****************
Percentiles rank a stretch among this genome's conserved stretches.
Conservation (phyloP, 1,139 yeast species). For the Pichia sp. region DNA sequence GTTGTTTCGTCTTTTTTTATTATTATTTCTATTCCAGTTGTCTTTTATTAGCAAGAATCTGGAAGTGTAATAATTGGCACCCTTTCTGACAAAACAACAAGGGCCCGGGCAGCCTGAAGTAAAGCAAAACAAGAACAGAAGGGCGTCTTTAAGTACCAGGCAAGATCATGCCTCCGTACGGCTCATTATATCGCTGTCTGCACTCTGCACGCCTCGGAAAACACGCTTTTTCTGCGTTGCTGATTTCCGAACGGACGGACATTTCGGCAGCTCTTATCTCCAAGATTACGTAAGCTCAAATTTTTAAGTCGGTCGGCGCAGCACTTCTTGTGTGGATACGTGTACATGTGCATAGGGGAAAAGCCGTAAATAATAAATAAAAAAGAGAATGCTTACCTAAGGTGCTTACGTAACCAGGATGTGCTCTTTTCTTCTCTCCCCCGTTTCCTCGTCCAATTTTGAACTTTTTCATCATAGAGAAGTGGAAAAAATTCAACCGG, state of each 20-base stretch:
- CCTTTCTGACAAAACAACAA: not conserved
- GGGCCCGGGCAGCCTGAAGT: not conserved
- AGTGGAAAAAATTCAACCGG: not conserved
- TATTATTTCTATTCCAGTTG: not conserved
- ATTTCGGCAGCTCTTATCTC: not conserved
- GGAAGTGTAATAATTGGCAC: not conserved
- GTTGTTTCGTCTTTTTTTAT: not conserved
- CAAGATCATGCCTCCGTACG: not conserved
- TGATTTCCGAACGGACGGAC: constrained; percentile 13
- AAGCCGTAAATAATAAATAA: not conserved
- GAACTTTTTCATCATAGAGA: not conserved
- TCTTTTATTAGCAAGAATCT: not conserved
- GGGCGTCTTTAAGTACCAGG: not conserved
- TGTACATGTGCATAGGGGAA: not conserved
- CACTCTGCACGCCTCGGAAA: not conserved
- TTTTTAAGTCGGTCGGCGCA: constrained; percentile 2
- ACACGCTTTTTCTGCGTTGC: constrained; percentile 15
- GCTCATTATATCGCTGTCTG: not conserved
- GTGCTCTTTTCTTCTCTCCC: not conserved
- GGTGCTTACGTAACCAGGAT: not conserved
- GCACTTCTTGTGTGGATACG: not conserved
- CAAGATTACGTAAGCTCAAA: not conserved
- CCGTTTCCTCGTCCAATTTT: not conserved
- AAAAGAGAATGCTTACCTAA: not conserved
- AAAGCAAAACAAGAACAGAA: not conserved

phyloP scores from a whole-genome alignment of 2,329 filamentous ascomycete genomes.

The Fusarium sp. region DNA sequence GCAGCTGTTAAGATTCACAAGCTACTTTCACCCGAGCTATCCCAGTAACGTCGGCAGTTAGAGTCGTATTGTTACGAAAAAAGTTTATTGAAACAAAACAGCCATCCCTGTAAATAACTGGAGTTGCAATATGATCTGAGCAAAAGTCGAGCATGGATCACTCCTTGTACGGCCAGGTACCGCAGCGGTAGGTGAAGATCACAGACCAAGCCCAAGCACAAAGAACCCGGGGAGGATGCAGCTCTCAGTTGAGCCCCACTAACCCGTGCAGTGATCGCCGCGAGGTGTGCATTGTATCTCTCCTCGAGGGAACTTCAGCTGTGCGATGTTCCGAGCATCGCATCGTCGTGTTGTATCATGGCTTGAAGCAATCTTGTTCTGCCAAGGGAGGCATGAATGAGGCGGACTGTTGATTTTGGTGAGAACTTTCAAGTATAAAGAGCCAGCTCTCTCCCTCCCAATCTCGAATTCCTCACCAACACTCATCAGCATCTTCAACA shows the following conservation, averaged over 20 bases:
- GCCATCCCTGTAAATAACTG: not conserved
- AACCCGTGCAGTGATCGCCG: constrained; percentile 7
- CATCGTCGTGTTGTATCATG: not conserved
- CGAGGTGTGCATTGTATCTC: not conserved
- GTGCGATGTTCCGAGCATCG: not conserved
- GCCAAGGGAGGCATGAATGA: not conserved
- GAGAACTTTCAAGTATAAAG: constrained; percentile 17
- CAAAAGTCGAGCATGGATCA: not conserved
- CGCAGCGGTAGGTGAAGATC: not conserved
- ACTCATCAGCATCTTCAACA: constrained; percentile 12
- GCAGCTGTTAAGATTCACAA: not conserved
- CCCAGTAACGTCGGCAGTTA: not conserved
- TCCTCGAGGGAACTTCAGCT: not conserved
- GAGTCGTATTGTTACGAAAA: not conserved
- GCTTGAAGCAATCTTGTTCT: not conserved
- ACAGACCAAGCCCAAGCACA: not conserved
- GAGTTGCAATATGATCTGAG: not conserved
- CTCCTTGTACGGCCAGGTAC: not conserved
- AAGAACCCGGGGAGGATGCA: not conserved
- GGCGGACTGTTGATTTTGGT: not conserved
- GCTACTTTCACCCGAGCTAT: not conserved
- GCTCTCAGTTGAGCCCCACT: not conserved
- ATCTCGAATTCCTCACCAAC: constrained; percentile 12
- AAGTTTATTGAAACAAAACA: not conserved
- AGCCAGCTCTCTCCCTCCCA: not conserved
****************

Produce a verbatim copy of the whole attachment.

Percentiles rank a stretch among this genome's conserved stretches.
Conservation (phyloP, 1,139 yeast species). For the Pichia sp. region DNA sequence GTTGTTTCGTCTTTTTTTATTATTATTTCTATTCCAGTTGTCTTTTATTAGCAAGAATCTGGAAGTGTAATAATTGGCACCCTTTCTGACAAAACAACAAGGGCCCGGGCAGCCTGAAGTAAAGCAAAACAAGAACAGAAGGGCGTCTTTAAGTACCAGGCAAGATCATGCCTCCGTACGGCTCATTATATCGCTGTCTGCACTCTGCACGCCTCGGAAAACACGCTTTTTCTGCGTTGCTGATTTCCGAACGGACGGACATTTCGGCAGCTCTTATCTCCAAGATTACGTAAGCTCAAATTTTTAAGTCGGTCGGCGCAGCACTTCTTGTGTGGATACGTGTACATGTGCATAGGGGAAAAGCCGTAAATAATAAATAAAAAAGAGAATGCTTACCTAAGGTGCTTACGTAACCAGGATGTGCTCTTTTCTTCTCTCCCCCGTTTCCTCGTCCAATTTTGAACTTTTTCATCATAGAGAAGTGGAAAAAATTCAACCGG, state of each 20-base stretch:
- CCTTTCTGACAAAACAACAA: not conserved
- GGGCCCGGGCAGCCTGAAGT: not conserved
- AGTGGAAAAAATTCAACCGG: not conserved
- TATTATTTCTATTCCAGTTG: not conserved
- ATTTCGGCAGCTCTTATCTC: not conserved
- GGAAGTGTAATAATTGGCAC: not conserved
- GTTGTTTCGTCTTTTTTTAT: not conserved
- CAAGATCATGCCTCCGTACG: not conserved
- TGATTTCCGAACGGACGGAC: constrained; percentile 13
- AAGCCGTAAATAATAAATAA: not conserved
- GAACTTTTTCATCATAGAGA: not conserved
- TCTTTTATTAGCAAGAATCT: not conserved
- GGGCGTCTTTAAGTACCAGG: not conserved
- TGTACATGTGCATAGGGGAA: not conserved
- CACTCTGCACGCCTCGGAAA: not conserved
- TTTTTAAGTCGGTCGGCGCA: constrained; percentile 2
- ACACGCTTTTTCTGCGTTGC: constrained; percentile 15
- GCTCATTATATCGCTGTCTG: not conserved
- GTGCTCTTTTCTTCTCTCCC: not conserved
- GGTGCTTACGTAACCAGGAT: not conserved
- GCACTTCTTGTGTGGATACG: not conserved
- CAAGATTACGTAAGCTCAAA: not conserved
- CCGTTTCCTCGTCCAATTTT: not conserved
- AAAAGAGAATGCTTACCTAA: not conserved
- AAAGCAAAACAAGAACAGAA: not conserved

phyloP scores from a whole-genome alignment of 2,329 filamentous ascomycete genomes.

The Fusarium sp. region DNA sequence GCAGCTGTTAAGATTCACAAGCTACTTTCACCCGAGCTATCCCAGTAACGTCGGCAGTTAGAGTCGTATTGTTACGAAAAAAGTTTATTGAAACAAAACAGCCATCCCTGTAAATAACTGGAGTTGCAATATGATCTGAGCAAAAGTCGAGCATGGATCACTCCTTGTACGGCCAGGTACCGCAGCGGTAGGTGAAGATCACAGACCAAGCCCAAGCACAAAGAACCCGGGGAGGATGCAGCTCTCAGTTGAGCCCCACTAACCCGTGCAGTGATCGCCGCGAGGTGTGCATTGTATCTCTCCTCGAGGGAACTTCAGCTGTGCGATGTTCCGAGCATCGCATCGTCGTGTTGTATCATGGCTTGAAGCAATCTTGTTCTGCCAAGGGAGGCATGAATGAGGCGGACTGTTGATTTTGGTGAGAACTTTCAAGTATAAAGAGCCAGCTCTCTCCCTCCCAATCTCGAATTCCTCACCAACACTCATCAGCATCTTCAACA shows the following conservation, averaged over 20 bases:
- GCCATCCCTGTAAATAACTG: not conserved
- AACCCGTGCAGTGATCGCCG: constrained; percentile 7
- CATCGTCGTGTTGTATCATG: not conserved
- CGAGGTGTGCATTGTATCTC: not conserved
- GTGCGATGTTCCGAGCATCG: not conserved
- GCCAAGGGAGGCATGAATGA: not conserved
- GAGAACTTTCAAGTATAAAG: constrained; percentile 17
- CAAAAGTCGAGCATGGATCA: not conserved
- CGCAGCGGTAGGTGAAGATC: not conserved
- ACTCATCAGCATCTTCAACA: constrained; percentile 12
- GCAGCTGTTAAGATTCACAA: not conserved
- CCCAGTAACGTCGGCAGTTA: not conserved
- TCCTCGAGGGAACTTCAGCT: not conserved
- GAGTCGTATTGTTACGAAAA: not conserved
- GCTTGAAGCAATCTTGTTCT: not conserved
- ACAGACCAAGCCCAAGCACA: not conserved
- GAGTTGCAATATGATCTGAG: not conserved
- CTCCTTGTACGGCCAGGTAC: not conserved
- AAGAACCCGGGGAGGATGCA: not conserved
- GGCGGACTGTTGATTTTGGT: not conserved
- GCTACTTTCACCCGAGCTAT: not conserved
- GCTCTCAGTTGAGCCCCACT: not conserved
- ATCTCGAATTCCTCACCAAC: constrained; percentile 12
- AAGTTTATTGAAACAAAACA: not conserved
- AGCCAGCTCTCTCCCTCCCA: not conserved